White Punks on Hate: Fear’s “I Love Livin’ in the City”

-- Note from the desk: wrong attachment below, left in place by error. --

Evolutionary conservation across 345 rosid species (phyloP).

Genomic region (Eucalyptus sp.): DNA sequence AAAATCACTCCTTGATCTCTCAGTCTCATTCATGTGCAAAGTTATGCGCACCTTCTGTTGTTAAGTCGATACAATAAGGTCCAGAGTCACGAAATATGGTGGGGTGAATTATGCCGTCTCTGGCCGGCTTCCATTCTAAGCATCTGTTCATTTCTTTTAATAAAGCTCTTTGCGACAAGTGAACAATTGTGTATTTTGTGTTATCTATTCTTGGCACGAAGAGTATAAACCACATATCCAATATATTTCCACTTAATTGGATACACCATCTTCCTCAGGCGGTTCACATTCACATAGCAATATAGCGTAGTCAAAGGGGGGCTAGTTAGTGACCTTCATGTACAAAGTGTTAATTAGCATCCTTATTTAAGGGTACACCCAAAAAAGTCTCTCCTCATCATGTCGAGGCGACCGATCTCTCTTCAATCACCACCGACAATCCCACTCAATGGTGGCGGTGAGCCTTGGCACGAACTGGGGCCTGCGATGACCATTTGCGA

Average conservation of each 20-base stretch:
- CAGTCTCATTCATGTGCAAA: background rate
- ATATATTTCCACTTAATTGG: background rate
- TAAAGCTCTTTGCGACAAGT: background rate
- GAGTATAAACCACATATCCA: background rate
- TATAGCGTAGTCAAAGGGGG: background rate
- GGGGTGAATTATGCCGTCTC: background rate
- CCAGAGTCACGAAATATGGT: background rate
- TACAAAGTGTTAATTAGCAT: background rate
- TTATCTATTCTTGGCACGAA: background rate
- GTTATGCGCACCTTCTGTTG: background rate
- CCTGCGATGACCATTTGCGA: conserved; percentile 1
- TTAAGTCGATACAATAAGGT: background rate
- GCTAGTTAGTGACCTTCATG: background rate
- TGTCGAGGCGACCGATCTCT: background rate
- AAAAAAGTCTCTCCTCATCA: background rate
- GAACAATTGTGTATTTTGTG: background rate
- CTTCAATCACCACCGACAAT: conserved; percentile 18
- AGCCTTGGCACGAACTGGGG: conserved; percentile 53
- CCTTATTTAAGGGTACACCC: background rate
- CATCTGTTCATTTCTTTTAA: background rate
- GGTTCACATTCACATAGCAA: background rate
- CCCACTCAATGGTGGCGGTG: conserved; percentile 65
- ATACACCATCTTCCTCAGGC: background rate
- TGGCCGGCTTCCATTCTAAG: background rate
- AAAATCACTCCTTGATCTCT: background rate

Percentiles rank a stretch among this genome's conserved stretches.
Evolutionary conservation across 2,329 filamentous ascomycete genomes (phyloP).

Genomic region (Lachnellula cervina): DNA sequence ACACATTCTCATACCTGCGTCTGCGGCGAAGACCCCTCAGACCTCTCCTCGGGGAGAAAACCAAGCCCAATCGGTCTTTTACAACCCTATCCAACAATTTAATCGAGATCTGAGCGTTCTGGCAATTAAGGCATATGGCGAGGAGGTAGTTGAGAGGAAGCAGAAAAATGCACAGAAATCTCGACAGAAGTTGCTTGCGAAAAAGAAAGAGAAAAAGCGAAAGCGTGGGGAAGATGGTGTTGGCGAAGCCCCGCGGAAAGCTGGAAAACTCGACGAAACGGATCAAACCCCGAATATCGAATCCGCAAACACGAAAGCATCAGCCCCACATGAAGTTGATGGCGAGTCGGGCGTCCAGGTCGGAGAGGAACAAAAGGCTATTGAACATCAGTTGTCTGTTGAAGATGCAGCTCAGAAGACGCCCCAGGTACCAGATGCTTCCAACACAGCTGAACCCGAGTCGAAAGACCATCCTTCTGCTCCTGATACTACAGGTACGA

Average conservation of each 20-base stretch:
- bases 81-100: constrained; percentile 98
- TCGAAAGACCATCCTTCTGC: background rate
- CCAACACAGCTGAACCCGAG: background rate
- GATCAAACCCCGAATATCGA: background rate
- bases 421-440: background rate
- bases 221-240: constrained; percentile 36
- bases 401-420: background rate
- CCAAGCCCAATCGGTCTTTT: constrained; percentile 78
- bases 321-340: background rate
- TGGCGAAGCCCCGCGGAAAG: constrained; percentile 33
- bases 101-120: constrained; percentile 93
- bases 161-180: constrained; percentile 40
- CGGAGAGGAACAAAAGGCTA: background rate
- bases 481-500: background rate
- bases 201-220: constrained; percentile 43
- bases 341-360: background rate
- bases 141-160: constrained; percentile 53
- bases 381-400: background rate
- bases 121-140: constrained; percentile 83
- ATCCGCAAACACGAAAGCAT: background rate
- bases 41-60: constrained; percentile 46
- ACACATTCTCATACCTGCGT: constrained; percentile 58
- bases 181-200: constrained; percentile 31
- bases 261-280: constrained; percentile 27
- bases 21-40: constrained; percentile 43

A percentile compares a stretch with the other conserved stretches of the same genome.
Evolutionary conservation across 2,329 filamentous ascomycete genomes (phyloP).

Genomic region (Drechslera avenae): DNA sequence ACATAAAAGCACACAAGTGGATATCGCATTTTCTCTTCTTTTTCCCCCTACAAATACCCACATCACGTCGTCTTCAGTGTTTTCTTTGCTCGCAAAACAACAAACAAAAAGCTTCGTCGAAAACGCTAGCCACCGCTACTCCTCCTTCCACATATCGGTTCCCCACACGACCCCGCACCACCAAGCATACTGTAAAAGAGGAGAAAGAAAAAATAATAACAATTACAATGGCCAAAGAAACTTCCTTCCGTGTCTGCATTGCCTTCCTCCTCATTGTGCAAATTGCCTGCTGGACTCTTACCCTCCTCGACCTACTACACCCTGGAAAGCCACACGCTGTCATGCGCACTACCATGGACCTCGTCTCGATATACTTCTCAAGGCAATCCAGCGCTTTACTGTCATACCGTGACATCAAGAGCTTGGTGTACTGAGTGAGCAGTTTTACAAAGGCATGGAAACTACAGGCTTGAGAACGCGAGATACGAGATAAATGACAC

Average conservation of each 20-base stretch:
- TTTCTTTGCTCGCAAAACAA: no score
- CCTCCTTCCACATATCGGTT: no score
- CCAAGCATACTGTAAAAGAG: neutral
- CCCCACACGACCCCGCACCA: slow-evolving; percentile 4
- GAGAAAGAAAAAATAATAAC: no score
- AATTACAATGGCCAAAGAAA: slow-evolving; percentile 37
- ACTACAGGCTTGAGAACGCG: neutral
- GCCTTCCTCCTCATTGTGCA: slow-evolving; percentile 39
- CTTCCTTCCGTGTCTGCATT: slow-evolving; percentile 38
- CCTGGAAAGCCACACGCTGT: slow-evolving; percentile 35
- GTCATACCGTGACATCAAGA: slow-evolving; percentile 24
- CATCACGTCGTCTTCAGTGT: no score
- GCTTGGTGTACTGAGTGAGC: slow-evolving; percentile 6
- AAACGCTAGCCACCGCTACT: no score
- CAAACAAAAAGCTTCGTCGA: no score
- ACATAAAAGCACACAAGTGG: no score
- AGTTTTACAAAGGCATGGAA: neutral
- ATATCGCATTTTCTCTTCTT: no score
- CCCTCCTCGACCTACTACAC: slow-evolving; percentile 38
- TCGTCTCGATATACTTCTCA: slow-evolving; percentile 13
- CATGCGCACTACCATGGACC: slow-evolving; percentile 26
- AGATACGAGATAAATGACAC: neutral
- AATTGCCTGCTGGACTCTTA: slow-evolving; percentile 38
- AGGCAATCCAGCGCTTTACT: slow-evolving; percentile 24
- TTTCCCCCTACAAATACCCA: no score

Like so many bands from the punk era, Fear always felt just a tad out of place. Although frontman Lee Ving’s right-wing politics never really jived with the movement’s more progressive aims, like a SoCal Johnny Ramone he eagerly rode the punk wave and earned a considerable degree of musical notoriety in the early ‘80s, as well as a modest acting career that landed him roles in films like Clue and Streets of Fire. At the zenith of their powers Fear featured prominently in the 1981 documentary The Decline of Western Civilization, chronicling the LA punk scene. That very same year the band gave a scorching performance on Saturday Night Live, complete with a slam-dancing cameo from Minor Threat’s Ian MacKaye, when Fear superfan John Belushi secured them a rare chance at national exposure. And with such catchy riffs and frenetic energy, it’s hard to deny the power of Fear’s music, yet the group’s lyrics are riddled with misogyny and homophobia, and whether Ving was spouting his own twisted beliefs or simply baiting his audience is still something of an open question – even 40 years later. “I Love Livin’ in the City”, the band’s 1978 debut single, paints a grim portrait of urban decay. Rather than pick up a mop and start scrubbing, Ving revels in the filth, proudly describing his home as “chock full of shit and puke,” putting more fair-weather punks to shame (oh, hygiene, up yours!). Ving’s humble abode also boasts a heck of a roach problem, not to mention a bevy of ball-crawling pubic lice. While enjoying a few laughs at the expense of the poor and dispossessed is bad enough, “I Love Livin’ in the City” raises the stakes by taking a dark and sexist turn – and all before the first chorus. You see, despite facing grinding poverty and woeful sanitation, Ving’s sole priority is to “fuck some slut.” What a complete asshole. Is this Ving’s warped right-wing idea of free love or something? It’s difficult to know if “I Love Livin’ in the City” was intended as a stark introduction to Fear’s right-wing beliefs or just a dumb punk needling his parents. Perhaps in 1978 Ving wasn’t sure himself, but with a message like his, neither answer provides much comfort, especially for today’s listeners. Even though Fear’s debut album The Record wouldn’t drop until 1982, the group’s toxic message remained largely intact. With only four original studio albums in over 40 years, being prolific has never been the band’s strong suit. I guess Ving’s been too busy scratching his balls all these years. With crabs like these, who needs Red Lobster?  

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